Before long, the crew became aware of the problem. In Homesteading Space, mission commander Gerald P. Carr stated, “The schedule caught up with us. We found that we had allowed ourselves to be scheduled on a daily schedule that was extremely dense. If you missed something, if you made a mistake and had to go back and do it again, or if you were slow in doing something, you’d end up racing the clock and making more mistakes, screwing up more on an experiment and in general just digging a deeper hole for yourself.” Thus, the crew was on a “very tight” (Carr’s words) schedule, and understandably they began making mistakes. Carr added, “We finally reached a point where we just had to take a day off.” In early January 1974, the crew took this day off in agreement with the ground.

However, even after their day off, things did not improve; the crew eventually had what Carr described as a “séance” with ground controllers. Over a U.S. pass, the crew communicated their concerns; the ground controllers communicated theirs during the next U.S. pass. According to Carr, “The next morning, they sent down a teletype message in which they recommended quite a few things.” The crew’s schedule was rearranged, with housekeeping chores put on what was described as a “shopping list,” and no significant experiments would be scheduled following dinner. Carr related that this new way of working went “beautifully.”

Skylab 4 went on to have the most efficient, successful Skylab mission of all three crews, thanks to the new workflow system worked out collaboratively between the crew and the ground. However, this didn’t prevent them from being saddled with tales of going on “strike” or, worse, staging a “mutiny” in low Earth orbit. The crew has only been exonerated of their perceived “wrongdoings” within the last decade and was frequent target practice for publications encompassing the L.A. Times, The New York Times, and Smithsonian Magazine.

While it’s good to have plenty of tasks at work, these preliminary reports from Ax-1 — and the Skylab 4 case study — underscore how tasks undertaken during training can be a completely different beast once they’re being done “for real.” Moreover, it’s only being discovered how commercial, non-NASA missions to the ISS will affect NASA missions aboard the world’s scientific outpost in low Earth orbit. These are genuine labor issues that will need to be considered as private human spaceflight continues to shift from the planning stages to reality. Homesteading Space author David Hitt also pointed out on Twitter, “The biggest difference between Ax-1 and SL-4 was that rather than the crew being pressured into an aggressive schedule like on Skylab, this time the crew members were the driver.”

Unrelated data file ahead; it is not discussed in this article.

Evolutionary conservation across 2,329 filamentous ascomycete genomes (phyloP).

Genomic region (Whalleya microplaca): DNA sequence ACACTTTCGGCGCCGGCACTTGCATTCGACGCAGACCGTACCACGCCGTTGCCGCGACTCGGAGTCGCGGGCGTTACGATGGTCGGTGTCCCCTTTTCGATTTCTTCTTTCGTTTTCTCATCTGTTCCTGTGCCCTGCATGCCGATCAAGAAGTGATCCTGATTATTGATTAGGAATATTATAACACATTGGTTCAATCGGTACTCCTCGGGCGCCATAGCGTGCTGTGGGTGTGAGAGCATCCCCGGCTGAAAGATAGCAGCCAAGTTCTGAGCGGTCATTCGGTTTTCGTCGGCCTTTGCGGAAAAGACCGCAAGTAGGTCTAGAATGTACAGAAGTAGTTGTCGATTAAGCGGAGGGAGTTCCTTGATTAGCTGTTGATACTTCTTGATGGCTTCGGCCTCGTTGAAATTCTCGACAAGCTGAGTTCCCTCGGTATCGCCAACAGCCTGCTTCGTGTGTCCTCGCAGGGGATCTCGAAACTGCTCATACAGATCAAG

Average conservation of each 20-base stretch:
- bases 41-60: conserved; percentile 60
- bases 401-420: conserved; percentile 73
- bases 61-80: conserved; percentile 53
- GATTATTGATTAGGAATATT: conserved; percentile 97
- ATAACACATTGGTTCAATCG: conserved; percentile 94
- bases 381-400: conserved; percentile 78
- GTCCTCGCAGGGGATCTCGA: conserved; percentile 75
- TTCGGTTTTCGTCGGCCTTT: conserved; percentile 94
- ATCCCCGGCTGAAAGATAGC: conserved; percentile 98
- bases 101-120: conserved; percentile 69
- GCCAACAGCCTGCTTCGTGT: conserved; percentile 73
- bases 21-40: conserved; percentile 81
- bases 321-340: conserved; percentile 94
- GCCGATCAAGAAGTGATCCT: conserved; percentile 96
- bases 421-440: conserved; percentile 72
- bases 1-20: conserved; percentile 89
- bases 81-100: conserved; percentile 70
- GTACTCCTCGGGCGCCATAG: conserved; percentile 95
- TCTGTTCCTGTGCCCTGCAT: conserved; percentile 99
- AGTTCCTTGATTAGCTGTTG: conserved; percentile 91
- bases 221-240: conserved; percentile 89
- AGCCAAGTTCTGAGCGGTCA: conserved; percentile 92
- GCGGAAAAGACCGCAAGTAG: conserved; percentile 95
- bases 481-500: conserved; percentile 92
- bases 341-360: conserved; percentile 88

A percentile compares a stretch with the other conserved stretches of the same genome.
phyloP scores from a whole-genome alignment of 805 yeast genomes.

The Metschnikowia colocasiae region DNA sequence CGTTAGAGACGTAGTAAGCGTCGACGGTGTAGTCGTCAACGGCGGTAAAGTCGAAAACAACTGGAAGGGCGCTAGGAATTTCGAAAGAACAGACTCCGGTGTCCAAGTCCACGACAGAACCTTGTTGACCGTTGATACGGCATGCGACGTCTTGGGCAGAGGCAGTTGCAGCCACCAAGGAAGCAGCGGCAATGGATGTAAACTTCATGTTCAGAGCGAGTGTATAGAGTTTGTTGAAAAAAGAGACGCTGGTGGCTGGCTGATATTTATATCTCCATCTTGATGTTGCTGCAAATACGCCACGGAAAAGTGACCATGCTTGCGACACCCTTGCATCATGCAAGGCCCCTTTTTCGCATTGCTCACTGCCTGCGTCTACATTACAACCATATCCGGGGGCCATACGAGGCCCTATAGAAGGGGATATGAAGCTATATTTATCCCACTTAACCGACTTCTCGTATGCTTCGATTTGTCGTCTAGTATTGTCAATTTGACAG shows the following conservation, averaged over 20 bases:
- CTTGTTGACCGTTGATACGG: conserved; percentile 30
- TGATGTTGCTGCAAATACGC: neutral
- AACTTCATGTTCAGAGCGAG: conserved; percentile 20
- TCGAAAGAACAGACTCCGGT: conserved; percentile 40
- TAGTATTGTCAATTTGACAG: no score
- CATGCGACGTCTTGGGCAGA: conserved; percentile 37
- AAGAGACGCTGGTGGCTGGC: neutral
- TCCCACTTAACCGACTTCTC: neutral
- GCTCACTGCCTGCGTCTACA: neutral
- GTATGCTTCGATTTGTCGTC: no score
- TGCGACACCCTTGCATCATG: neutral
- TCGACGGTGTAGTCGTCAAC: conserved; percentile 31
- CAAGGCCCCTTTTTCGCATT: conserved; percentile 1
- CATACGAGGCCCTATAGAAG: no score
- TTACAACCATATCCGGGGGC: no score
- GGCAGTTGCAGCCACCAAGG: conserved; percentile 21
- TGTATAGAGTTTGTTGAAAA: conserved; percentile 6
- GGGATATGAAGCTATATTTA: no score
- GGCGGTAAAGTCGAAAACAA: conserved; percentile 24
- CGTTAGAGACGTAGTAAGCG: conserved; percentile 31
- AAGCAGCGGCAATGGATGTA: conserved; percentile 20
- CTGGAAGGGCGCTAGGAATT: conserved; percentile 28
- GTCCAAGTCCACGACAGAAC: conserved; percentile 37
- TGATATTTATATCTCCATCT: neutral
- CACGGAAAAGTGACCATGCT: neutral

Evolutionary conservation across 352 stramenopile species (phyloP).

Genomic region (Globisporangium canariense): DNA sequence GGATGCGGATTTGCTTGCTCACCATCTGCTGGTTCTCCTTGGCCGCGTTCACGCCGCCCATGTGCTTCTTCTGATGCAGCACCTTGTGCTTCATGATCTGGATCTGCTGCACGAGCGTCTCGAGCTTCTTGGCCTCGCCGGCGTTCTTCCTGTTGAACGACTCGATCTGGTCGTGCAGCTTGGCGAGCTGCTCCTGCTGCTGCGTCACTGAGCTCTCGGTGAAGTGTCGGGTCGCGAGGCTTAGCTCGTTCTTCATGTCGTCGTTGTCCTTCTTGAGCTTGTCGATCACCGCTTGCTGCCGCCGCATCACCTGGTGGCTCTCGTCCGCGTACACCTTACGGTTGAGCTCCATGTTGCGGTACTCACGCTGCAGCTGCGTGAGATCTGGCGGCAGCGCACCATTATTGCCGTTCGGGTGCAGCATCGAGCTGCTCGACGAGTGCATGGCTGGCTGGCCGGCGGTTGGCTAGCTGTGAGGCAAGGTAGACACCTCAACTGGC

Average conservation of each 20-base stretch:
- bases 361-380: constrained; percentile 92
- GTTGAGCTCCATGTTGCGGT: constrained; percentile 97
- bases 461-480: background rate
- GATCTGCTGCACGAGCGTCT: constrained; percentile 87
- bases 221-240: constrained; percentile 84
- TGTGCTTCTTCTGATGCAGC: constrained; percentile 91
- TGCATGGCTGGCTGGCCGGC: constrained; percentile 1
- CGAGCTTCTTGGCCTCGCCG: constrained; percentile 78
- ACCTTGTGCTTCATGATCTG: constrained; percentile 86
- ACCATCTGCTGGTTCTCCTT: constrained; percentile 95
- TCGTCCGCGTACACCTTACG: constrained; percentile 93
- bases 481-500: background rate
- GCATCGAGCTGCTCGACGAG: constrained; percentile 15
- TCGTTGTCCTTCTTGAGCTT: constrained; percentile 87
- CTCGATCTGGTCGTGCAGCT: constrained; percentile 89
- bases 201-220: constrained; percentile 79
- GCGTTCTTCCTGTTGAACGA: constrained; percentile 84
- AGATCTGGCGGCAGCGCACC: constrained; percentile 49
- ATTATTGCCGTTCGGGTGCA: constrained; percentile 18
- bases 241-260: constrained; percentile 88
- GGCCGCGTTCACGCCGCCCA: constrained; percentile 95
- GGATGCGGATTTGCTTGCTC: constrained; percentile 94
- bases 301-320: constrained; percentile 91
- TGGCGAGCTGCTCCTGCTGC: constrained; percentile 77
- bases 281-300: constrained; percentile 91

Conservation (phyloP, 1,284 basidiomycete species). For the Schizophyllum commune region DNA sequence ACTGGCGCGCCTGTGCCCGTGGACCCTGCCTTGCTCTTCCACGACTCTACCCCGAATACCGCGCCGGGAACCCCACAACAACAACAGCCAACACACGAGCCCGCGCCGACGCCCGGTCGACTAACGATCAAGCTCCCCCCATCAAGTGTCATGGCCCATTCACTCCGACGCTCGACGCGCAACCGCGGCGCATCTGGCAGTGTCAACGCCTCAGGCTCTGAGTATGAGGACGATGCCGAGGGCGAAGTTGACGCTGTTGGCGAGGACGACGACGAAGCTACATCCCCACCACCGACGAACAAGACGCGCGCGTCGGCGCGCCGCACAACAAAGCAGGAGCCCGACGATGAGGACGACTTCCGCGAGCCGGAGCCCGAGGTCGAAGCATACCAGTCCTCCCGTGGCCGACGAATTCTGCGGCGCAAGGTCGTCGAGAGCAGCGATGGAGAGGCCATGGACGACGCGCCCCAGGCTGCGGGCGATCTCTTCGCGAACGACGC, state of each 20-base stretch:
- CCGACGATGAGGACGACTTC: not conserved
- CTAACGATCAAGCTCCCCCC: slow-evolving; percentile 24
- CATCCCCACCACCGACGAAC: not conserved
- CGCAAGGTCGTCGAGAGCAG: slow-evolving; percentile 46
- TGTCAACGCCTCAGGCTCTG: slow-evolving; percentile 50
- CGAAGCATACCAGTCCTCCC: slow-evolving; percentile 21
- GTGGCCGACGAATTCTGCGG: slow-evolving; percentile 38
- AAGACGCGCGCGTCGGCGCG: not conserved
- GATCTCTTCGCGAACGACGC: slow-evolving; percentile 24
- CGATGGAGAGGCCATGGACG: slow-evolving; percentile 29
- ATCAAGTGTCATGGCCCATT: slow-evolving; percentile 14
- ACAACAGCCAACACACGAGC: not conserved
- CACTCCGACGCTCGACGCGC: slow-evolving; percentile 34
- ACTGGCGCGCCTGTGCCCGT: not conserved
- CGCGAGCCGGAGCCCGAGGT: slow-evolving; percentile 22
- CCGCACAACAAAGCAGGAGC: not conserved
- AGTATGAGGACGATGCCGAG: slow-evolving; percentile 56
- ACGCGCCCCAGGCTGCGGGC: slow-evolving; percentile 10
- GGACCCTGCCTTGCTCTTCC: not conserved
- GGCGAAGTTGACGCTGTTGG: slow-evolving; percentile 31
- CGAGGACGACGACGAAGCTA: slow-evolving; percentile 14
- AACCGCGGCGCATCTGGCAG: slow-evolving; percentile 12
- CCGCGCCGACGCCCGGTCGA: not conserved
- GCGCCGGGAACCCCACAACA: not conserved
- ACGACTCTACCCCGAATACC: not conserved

Let’s just hope Ax-1 doesn’t become known decades from now as “the ISS mutiny.”

Thanks to Francis French for aiding me with this article.

Portions of this article were derived from these articles, also written by me:

Carney, E. (2021, November 19). Dial “M” for mutiny: The greatest spaceflight controversy that didn’t happen. Medium. Retrieved May 18, 2022, from https://medium.com/the-making-of-an-ex-nuke/dial-m-for-mutiny-the-greatest-spaceflight-controversy-that-didnt-happen-f8d879cee7cc

Carney, E. (2019, January 31). Space myths busted: No, there wasn’t a “mutiny” on Skylab — National Space Society. National Space Society — Working to Create a Spacefaring Civilization. Retrieved May 18, 2022, from https://space.nss.org/space-myths-busted-no-there-wasnt-a-mutiny-on-skylab/

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Emily Carney is a writer, space enthusiast, and creator of the This Space Available space blog, published since 2010.

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Emily Carney

Emily Carney

Space historian and podcaster. Space Hipster. Named one of the Top Ten Space Influencers by the National Space Society. Co-host of Space and Things podcast.